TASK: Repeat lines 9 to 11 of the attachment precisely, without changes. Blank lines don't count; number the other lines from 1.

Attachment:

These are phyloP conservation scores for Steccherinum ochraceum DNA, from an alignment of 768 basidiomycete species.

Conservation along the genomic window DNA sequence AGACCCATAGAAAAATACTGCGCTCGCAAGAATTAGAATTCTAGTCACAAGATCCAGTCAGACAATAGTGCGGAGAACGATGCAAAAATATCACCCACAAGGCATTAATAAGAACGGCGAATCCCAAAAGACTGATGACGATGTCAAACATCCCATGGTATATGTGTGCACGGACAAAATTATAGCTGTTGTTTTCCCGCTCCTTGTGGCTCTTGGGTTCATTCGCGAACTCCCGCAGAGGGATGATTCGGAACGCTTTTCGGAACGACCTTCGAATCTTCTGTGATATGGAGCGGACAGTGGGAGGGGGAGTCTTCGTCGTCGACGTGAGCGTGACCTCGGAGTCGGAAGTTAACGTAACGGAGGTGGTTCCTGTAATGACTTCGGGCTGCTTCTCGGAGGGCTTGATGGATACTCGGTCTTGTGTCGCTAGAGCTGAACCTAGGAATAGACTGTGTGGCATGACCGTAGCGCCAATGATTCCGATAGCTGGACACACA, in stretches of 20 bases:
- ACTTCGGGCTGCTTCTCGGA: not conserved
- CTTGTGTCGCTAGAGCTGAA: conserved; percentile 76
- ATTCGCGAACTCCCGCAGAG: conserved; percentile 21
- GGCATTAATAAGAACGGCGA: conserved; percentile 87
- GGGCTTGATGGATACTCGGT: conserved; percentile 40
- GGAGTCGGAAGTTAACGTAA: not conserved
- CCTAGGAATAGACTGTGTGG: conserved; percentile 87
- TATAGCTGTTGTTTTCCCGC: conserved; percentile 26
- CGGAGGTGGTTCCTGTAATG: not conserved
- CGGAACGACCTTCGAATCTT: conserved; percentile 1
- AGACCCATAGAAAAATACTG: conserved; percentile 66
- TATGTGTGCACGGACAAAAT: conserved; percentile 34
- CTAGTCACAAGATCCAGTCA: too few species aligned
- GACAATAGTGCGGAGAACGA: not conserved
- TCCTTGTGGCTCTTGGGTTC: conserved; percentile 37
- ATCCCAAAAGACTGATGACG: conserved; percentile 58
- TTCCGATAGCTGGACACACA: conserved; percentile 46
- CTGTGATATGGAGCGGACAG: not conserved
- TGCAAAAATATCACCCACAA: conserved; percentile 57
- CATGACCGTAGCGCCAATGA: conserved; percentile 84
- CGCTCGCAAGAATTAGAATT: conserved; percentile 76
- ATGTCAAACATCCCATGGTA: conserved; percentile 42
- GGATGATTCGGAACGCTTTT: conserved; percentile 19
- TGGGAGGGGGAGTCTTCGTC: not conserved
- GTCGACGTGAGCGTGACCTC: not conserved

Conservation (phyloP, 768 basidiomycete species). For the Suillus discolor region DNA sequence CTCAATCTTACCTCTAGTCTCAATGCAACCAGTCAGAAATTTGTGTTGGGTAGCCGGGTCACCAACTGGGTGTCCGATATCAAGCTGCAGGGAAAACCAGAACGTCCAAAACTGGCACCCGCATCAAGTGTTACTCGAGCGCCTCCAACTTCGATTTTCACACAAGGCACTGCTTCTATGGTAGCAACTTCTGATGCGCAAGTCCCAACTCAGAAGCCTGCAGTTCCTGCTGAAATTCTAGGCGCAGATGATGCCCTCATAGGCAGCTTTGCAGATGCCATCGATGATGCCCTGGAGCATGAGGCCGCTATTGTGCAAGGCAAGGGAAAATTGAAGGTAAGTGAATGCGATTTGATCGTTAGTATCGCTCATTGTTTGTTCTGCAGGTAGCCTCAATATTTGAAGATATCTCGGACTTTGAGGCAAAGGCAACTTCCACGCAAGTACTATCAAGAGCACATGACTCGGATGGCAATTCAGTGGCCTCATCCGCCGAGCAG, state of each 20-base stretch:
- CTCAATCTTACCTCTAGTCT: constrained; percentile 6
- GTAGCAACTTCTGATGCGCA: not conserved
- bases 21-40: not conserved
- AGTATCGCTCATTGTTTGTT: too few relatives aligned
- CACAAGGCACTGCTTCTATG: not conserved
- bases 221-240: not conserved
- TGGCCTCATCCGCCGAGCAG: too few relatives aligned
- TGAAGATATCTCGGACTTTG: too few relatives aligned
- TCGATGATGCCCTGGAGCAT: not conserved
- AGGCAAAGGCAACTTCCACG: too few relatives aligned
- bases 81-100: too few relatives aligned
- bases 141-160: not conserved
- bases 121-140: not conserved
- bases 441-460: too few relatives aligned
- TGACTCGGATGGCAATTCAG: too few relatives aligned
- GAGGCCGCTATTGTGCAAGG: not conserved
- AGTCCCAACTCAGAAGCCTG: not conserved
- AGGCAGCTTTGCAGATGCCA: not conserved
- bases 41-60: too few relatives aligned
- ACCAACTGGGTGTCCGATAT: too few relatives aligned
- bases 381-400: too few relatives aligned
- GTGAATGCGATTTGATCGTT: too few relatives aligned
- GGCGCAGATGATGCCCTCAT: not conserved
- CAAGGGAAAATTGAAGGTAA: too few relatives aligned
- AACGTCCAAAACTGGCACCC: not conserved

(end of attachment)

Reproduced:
- CCTAGGAATAGACTGTGTGG: conserved; percentile 87
- TATAGCTGTTGTTTTCCCGC: conserved; percentile 26
- CGGAGGTGGTTCCTGTAATG: not conserved